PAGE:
The U.S. Food and Drug Administration has established stricter regulations of indoor tanning devices to help protect children under 18 from exposure to hazardous tanning bed radiation.
Julian Trevino, M.D., professor and chair of the Department of Dermatology at the Wright State University Boonshoft School of Medicine, says the May 29 decision by the FDA is long overdue. The FDA will now require manufacturers to put a black-box warning on tanning devices stating that they should not be used by anyone younger than 18.
“Minors under 18 who use tanning beds increase their risk of skin cancer,” said Trevino, who is one of only a few pediatric dermatologists in the Dayton area. “The FDA’s stricter regulations will help educate people about the dangers of exposure to ultraviolet radiation. Through education, we can save lives and help reduce health care costs.”
Some 2.3 million teens tan indoors annually, according to the American Academy of Dermatology. Their risk of developing melanoma, the most serious form of skin cancer, increases by 59 percent.
The stricter FDA regulations require tanning bed and lamp manufacturers to show that their products have met certain performance testing devices. These manufacturers also have to warn frequent users of sunlamps to be regularly screened for skin cancer and alert users that tanning lamps are not recommended for those under 18.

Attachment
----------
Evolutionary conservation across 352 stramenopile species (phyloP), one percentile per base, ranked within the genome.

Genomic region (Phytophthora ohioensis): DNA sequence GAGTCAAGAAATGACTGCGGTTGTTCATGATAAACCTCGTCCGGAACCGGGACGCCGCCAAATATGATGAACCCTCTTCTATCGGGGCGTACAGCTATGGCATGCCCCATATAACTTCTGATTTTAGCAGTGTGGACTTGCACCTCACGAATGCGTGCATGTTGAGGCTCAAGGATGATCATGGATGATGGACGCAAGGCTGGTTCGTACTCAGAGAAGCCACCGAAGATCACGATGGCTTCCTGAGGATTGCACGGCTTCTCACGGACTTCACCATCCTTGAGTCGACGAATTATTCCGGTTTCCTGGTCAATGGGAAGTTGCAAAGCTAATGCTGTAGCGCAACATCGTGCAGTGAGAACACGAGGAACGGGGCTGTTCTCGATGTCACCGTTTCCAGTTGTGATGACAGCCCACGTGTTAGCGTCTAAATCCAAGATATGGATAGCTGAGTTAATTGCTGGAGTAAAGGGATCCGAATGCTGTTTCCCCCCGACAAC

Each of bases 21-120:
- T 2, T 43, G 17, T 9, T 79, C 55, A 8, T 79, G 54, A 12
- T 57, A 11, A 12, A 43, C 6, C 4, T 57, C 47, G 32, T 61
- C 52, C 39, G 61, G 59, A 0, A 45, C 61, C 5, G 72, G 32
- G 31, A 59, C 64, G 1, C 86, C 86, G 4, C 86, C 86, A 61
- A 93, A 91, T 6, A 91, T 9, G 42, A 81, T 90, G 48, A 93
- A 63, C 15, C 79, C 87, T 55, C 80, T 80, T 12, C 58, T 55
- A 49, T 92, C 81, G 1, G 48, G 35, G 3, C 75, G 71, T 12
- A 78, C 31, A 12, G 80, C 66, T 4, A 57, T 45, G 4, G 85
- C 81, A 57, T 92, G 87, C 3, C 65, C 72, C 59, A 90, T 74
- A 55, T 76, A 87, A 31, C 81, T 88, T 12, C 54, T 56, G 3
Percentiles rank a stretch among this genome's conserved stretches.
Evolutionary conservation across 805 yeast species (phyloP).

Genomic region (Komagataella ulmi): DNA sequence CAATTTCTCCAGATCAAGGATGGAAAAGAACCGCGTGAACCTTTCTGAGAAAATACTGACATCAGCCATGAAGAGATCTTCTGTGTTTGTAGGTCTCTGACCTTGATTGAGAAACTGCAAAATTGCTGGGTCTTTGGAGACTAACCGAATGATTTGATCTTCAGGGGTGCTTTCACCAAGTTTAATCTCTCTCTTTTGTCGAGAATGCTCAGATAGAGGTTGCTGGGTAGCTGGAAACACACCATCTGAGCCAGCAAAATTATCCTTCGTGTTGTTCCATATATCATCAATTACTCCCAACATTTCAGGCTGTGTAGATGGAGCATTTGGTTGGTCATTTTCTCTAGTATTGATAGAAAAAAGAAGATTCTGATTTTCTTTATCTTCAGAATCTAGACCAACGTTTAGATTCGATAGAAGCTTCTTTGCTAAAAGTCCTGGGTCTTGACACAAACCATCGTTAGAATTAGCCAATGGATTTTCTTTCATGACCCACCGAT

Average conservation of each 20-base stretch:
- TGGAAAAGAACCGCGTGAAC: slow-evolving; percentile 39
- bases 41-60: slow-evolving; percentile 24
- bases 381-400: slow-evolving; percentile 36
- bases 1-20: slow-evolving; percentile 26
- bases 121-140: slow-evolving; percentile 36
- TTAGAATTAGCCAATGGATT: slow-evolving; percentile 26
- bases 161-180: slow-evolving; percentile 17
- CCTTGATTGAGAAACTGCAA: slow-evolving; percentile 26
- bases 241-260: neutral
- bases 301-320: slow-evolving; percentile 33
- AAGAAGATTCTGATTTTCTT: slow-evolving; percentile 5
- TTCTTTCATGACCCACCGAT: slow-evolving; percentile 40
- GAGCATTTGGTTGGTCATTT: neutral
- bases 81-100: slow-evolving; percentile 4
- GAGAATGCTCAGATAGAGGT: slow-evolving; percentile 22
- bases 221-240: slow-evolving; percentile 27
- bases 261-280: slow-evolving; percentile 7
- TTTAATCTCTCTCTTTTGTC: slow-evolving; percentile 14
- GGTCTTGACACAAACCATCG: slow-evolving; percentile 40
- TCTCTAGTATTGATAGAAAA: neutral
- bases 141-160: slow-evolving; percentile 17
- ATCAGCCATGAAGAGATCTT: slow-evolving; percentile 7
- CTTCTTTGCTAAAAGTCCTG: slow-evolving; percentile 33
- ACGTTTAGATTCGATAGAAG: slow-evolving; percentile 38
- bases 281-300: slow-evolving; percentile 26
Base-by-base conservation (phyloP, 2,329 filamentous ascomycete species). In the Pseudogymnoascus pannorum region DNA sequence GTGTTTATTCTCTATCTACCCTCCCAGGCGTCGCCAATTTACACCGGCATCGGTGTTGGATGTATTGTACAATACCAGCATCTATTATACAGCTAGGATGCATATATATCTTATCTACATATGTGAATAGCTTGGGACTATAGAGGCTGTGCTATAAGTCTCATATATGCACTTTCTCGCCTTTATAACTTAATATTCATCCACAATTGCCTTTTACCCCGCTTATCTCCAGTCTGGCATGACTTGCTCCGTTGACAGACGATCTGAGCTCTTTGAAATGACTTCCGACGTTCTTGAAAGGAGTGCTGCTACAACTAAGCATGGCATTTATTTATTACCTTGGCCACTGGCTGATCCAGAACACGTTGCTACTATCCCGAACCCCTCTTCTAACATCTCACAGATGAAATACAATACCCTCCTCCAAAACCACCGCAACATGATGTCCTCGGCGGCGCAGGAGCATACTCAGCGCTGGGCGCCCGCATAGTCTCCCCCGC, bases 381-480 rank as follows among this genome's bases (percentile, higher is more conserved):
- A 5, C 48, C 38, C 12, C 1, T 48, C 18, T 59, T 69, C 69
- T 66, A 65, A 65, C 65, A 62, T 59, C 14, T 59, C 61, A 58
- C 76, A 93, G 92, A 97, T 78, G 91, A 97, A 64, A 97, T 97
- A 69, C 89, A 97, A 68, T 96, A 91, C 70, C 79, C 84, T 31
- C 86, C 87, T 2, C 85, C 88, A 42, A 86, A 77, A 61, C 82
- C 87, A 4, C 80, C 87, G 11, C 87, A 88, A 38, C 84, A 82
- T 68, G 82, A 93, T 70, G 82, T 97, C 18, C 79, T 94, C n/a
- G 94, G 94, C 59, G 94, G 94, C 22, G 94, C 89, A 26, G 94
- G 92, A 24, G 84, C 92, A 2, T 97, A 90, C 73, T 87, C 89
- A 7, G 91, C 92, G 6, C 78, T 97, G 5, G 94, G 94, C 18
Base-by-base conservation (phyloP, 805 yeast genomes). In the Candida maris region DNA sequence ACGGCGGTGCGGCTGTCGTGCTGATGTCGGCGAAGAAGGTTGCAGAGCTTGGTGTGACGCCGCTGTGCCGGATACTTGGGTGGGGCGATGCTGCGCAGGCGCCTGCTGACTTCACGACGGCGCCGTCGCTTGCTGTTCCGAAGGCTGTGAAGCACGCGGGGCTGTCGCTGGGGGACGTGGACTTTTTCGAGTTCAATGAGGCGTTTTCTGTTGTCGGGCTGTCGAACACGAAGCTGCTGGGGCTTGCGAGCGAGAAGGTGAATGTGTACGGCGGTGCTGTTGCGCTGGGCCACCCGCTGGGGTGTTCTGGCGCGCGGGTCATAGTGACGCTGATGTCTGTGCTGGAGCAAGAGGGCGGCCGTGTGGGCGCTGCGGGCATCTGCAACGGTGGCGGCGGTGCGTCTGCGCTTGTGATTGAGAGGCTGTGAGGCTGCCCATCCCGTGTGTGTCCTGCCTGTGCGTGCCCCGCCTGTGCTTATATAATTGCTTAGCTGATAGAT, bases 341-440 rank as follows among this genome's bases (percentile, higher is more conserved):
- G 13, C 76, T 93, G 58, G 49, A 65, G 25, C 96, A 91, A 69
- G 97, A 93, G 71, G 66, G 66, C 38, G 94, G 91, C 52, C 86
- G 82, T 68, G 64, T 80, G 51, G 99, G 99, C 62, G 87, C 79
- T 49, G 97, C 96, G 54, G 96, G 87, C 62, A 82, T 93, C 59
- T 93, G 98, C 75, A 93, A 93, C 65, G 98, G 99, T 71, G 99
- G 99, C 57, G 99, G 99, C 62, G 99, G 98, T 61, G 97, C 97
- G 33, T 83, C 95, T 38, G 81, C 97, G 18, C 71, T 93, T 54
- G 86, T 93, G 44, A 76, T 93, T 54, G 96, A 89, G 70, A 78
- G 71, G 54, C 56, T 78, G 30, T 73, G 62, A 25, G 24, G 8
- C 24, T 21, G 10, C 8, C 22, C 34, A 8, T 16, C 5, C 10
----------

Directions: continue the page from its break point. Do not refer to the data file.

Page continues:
To date, 24 states have passed laws to prohibit minors from using tanning beds. Ohio is not one of them. However, the Ohio House Health and Aging Committee passed a bill on May 28 strengthening regulations and education for when minors are permitted to use tanning beds.
“Ohio needs to protect the health and safety of our children,” said Trevino, who is a past president of the Ohio Dermatological Association and serves on the association’s board of trustees. “Ohio needs to pass legislation that prohibits minors from using tanning beds.”